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Ritual and Ceremony in the Drama Thomas B. Stroup It is the simple argument of this paper that a playwright’s use of ritual and ceremony in his plays often provides essential and convenient dramatic functions and just as often furnishes even more profound artistic values. Essentially mimetic, rites and ceremonies formalize events or occasions often repeated in human society, elevate them and set them apart, in other words, dramatize them. Hence their natural appeal to the dramatist as he looks about him for means to present his visualized art, the success of which presentation often requires something more than the unformalized, casual, or unique happening. Now, I am well aware that my claims (especially that cere­ monies and recognizable rituals inserted into plays heighten the emotions of the audience, create empathy, enable recogni­ tion, and illuminate meanings) were and are still questioned by the realists and those dramatists of the realistic movement. As typical of this questioning, one may cite William Frost’s article on “Shakespeare’s Rituals and the Opening of King Lear,”l in which the author contends that the ceremonial first scene, in which Lear holds court, is a commonplace, undramatic event whose properties and form are well anticipated by the audience; whereas the final scene, which is not ritualistic, is fraught with exciting events and heart-rending surprises. Frost goes on to list the innumerable rites and ceremonies common to Elizabethan drama, such as prayers, formal curses, funerals, marriages, dances, feasts, banquets, ceremonial arrivals and departures, formal oaths, trials, banishments, royal court scenes, etc. (He might have added that the Spanish, Italian, French, and later English plays also made use of such phenomena.) Then he maintains that we no longer put up with such stock-in-trade to the considerable improvement of the art of drama. One recog139 1 40 Comparative Drama nizes, of course, that the insensitive playwright or producer who merely introduces the ceremony or ritual for its own sake and expresses it in words and form invariably the same may blur the meaning and dull the emotions. The rise of realistic drama in the nineteenth and early twentieth centuries brought with it a tendency to present all events (however spectacular, violent, and melodramatic) as unique, never before encountered, and hence most surprising, thrilling, and all the more dramatic. They tended apparently to disregard ceremonial life, ritual, and for­ malized behavior as not also realistic. But I think recent years have brought a reformation of such attitude and practice, at least among the most notable drama­ tists. The success of Thornton Wilder (who is not moved by the wedding and the funeral scenes of Our Town?), of Eliot, or Frye, or Diirenmatt, or Genêt, or Brecht (the funeral procession in his Arturo Ui is obviously suggested by that in Shakespeare’s Richard III), or many others among recent playwrights is good warrant of the change. They have recognized the immense sym­ bolical, allegorical, and universalizing values of these essentially dramatic phenomena. They realize that by rite or ceremony one short episode may compress, because it is immediately recog­ nized for what it is, a meaning that might often take a whole “two hours traffic” to convey. And the management of such extra values is in great measure created by something more than recital of dialogue, however well-spoken the lines. For each of the ceremonies or rites the dialogue must be accompanied with the proper, wellrecognized movements, gestures, postures, signs, and panto­ mimes. Indeed some of the avant-guarde critics would lead us to the extreme position: that pure drama requires no dialogue at all. Assuredly Joseph McMahon rightfully explains that Genêt “is seeking myth in the renewed sense of that weakened word-— as a means of expressing imagistically that which cannot be adequately wrought discursively—and he is seeking to do this by relying on what has been the most potent conveyor of myth: its immersion in ceremony.”2 Genêt’s use of submerged rites in the inverted world of his drama, where man embraces evil as his only good, may not be the same as the Greek or the Elizabethan dramatists’ use, or those of Calderon’s Autos...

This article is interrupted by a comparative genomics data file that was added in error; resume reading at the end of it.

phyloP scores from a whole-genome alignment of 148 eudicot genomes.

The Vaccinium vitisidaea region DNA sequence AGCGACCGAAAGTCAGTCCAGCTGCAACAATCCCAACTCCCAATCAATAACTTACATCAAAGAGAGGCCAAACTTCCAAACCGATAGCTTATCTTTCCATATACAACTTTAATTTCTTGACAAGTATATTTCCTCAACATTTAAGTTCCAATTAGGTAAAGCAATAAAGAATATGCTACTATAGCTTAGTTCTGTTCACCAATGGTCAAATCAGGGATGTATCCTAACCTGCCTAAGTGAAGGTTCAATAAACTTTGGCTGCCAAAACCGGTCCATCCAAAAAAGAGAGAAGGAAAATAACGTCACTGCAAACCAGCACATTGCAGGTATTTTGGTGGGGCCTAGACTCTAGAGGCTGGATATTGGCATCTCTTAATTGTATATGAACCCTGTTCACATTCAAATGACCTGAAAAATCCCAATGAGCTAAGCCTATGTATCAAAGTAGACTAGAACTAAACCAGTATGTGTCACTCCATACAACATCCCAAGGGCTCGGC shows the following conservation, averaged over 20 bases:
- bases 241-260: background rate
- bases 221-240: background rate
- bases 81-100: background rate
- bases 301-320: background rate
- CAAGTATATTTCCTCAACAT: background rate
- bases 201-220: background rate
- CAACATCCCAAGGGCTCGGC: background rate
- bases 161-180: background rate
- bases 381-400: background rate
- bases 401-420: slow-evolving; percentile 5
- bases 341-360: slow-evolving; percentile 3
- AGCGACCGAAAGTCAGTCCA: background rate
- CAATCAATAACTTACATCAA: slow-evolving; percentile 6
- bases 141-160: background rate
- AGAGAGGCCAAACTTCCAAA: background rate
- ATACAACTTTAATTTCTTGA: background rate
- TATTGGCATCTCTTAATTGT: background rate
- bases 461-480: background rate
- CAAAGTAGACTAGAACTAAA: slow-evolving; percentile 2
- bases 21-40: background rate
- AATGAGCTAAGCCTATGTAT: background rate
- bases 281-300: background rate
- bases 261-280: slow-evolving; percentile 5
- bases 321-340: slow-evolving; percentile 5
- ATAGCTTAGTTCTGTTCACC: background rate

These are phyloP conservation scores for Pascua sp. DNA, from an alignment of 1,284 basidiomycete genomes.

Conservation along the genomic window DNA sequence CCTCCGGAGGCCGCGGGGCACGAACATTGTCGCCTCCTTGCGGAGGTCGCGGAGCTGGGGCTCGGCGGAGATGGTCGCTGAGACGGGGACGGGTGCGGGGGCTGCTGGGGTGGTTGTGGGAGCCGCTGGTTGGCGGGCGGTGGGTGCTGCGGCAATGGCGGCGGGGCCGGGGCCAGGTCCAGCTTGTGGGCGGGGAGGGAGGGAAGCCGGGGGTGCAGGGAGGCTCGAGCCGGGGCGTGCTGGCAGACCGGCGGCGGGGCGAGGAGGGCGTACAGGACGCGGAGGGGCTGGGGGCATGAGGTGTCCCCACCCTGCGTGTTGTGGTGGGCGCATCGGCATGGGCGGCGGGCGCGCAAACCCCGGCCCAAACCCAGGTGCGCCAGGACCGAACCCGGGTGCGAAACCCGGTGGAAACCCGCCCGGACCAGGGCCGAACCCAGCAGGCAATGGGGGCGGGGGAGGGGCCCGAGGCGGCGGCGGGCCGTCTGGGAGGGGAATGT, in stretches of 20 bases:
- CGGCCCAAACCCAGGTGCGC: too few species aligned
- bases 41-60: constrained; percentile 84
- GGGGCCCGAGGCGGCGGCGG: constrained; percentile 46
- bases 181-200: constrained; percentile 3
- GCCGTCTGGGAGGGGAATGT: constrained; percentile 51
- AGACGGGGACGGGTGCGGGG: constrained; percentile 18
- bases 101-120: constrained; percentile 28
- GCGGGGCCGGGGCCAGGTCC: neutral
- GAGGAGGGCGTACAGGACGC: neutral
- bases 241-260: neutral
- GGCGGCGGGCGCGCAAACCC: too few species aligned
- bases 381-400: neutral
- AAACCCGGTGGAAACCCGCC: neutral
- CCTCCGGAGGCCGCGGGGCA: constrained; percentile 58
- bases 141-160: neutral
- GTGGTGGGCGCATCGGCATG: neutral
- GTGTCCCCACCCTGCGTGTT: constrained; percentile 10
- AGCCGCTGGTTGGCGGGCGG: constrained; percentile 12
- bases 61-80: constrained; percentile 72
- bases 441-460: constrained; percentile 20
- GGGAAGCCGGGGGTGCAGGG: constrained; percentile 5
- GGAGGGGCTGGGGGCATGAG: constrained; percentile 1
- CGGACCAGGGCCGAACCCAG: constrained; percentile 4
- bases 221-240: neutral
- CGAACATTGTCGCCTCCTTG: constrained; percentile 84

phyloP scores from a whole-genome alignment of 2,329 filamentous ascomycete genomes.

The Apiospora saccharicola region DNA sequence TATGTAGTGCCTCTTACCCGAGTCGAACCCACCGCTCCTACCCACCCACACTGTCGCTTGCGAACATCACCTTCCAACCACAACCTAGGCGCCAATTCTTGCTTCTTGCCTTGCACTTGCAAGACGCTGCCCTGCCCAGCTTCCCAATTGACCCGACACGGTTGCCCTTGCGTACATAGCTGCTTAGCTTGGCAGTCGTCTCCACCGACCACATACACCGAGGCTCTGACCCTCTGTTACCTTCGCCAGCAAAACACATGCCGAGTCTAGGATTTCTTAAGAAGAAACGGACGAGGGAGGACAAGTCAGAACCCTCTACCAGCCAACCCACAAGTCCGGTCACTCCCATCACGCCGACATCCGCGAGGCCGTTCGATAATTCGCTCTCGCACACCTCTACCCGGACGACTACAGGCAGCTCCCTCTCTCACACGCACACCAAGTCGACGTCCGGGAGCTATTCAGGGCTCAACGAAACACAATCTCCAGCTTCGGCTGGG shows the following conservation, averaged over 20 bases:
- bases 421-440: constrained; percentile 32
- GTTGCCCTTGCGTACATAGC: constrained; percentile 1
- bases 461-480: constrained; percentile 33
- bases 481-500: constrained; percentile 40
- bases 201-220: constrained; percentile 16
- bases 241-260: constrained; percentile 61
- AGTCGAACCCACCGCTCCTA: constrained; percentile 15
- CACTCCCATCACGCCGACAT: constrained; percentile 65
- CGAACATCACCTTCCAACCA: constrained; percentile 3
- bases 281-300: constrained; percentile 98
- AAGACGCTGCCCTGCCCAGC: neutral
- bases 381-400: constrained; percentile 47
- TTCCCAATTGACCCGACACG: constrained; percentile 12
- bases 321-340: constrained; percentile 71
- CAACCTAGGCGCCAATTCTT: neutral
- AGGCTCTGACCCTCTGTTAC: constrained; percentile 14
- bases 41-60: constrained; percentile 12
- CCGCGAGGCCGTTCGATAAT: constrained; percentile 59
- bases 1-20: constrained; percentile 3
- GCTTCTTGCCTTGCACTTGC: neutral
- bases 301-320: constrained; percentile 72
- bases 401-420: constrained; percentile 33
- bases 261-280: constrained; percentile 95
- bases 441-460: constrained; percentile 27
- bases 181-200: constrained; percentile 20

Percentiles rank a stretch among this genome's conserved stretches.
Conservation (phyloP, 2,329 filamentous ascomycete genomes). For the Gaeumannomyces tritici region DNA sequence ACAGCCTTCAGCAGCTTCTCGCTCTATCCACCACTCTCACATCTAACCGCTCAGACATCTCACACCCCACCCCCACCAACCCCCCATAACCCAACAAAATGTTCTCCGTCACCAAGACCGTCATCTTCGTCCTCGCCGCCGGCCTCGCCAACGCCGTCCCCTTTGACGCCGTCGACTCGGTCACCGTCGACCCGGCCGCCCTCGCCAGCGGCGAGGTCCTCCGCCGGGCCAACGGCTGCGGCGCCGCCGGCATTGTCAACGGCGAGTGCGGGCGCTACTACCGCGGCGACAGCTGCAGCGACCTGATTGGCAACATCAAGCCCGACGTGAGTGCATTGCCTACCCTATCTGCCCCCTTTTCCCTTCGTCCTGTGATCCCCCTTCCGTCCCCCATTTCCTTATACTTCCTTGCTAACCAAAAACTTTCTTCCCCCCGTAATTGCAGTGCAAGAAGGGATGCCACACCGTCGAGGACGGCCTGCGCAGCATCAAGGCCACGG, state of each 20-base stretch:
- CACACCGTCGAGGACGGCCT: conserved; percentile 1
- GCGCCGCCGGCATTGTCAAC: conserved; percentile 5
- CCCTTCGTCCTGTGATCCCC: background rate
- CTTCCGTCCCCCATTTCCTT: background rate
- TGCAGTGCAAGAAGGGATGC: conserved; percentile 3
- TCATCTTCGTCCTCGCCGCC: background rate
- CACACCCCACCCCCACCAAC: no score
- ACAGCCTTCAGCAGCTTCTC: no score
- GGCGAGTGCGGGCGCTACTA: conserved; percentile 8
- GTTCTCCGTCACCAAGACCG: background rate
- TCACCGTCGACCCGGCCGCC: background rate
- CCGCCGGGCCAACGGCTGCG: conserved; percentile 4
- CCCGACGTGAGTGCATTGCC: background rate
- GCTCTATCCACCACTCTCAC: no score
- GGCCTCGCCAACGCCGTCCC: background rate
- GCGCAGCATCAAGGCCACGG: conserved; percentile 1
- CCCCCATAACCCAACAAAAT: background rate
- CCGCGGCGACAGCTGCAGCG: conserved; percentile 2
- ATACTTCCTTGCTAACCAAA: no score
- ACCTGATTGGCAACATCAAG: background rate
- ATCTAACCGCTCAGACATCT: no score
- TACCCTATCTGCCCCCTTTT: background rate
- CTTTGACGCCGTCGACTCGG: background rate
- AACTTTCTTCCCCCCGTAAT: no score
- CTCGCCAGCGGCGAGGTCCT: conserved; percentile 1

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pp. 139-146
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